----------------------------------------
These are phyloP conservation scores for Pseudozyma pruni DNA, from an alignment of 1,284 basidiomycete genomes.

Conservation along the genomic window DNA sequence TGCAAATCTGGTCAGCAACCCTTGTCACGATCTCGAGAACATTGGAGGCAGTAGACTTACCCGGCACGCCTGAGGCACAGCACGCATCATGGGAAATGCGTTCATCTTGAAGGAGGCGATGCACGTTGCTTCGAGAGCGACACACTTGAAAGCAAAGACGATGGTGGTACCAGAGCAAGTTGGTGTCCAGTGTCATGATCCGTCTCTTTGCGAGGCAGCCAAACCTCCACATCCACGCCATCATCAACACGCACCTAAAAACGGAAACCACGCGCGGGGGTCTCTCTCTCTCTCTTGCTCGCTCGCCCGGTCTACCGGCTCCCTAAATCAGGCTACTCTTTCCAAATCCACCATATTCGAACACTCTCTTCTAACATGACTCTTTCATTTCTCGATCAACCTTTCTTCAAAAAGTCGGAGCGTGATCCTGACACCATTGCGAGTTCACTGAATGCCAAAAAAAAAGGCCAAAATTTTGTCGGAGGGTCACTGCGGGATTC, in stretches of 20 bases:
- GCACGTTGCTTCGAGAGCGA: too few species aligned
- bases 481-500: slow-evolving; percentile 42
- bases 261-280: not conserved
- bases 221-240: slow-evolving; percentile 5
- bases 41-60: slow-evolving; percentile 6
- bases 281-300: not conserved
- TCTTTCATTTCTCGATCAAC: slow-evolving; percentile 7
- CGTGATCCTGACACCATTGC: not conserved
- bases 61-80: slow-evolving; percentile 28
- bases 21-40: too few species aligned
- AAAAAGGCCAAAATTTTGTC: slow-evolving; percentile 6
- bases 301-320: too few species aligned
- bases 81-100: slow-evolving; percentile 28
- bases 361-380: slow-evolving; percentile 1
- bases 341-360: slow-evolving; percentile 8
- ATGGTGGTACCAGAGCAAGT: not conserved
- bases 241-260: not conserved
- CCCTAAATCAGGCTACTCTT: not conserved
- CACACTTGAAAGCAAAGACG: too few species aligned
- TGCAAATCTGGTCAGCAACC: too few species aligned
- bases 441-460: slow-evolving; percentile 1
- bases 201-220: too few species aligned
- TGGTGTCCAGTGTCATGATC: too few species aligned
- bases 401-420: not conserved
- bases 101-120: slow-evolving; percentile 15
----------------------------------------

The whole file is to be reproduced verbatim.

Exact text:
These are phyloP conservation scores for Pseudozyma pruni DNA, from an alignment of 1,284 basidiomycete genomes.

Conservation along the genomic window DNA sequence TGCAAATCTGGTCAGCAACCCTTGTCACGATCTCGAGAACATTGGAGGCAGTAGACTTACCCGGCACGCCTGAGGCACAGCACGCATCATGGGAAATGCGTTCATCTTGAAGGAGGCGATGCACGTTGCTTCGAGAGCGACACACTTGAAAGCAAAGACGATGGTGGTACCAGAGCAAGTTGGTGTCCAGTGTCATGATCCGTCTCTTTGCGAGGCAGCCAAACCTCCACATCCACGCCATCATCAACACGCACCTAAAAACGGAAACCACGCGCGGGGGTCTCTCTCTCTCTCTTGCTCGCTCGCCCGGTCTACCGGCTCCCTAAATCAGGCTACTCTTTCCAAATCCACCATATTCGAACACTCTCTTCTAACATGACTCTTTCATTTCTCGATCAACCTTTCTTCAAAAAGTCGGAGCGTGATCCTGACACCATTGCGAGTTCACTGAATGCCAAAAAAAAAGGCCAAAATTTTGTCGGAGGGTCACTGCGGGATTC, in stretches of 20 bases:
- GCACGTTGCTTCGAGAGCGA: too few species aligned
- bases 481-500: slow-evolving; percentile 42
- bases 261-280: not conserved
- bases 221-240: slow-evolving; percentile 5
- bases 41-60: slow-evolving; percentile 6
- bases 281-300: not conserved
- TCTTTCATTTCTCGATCAAC: slow-evolving; percentile 7
- CGTGATCCTGACACCATTGC: not conserved
- bases 61-80: slow-evolving; percentile 28
- bases 21-40: too few species aligned
- AAAAAGGCCAAAATTTTGTC: slow-evolving; percentile 6
- bases 301-320: too few species aligned
- bases 81-100: slow-evolving; percentile 28
- bases 361-380: slow-evolving; percentile 1
- bases 341-360: slow-evolving; percentile 8
- ATGGTGGTACCAGAGCAAGT: not conserved
- bases 241-260: not conserved
- CCCTAAATCAGGCTACTCTT: not conserved
- CACACTTGAAAGCAAAGACG: too few species aligned
- TGCAAATCTGGTCAGCAACC: too few species aligned
- bases 441-460: slow-evolving; percentile 1
- bases 201-220: too few species aligned
- TGGTGTCCAGTGTCATGATC: too few species aligned
- bases 401-420: not conserved
- bases 101-120: slow-evolving; percentile 15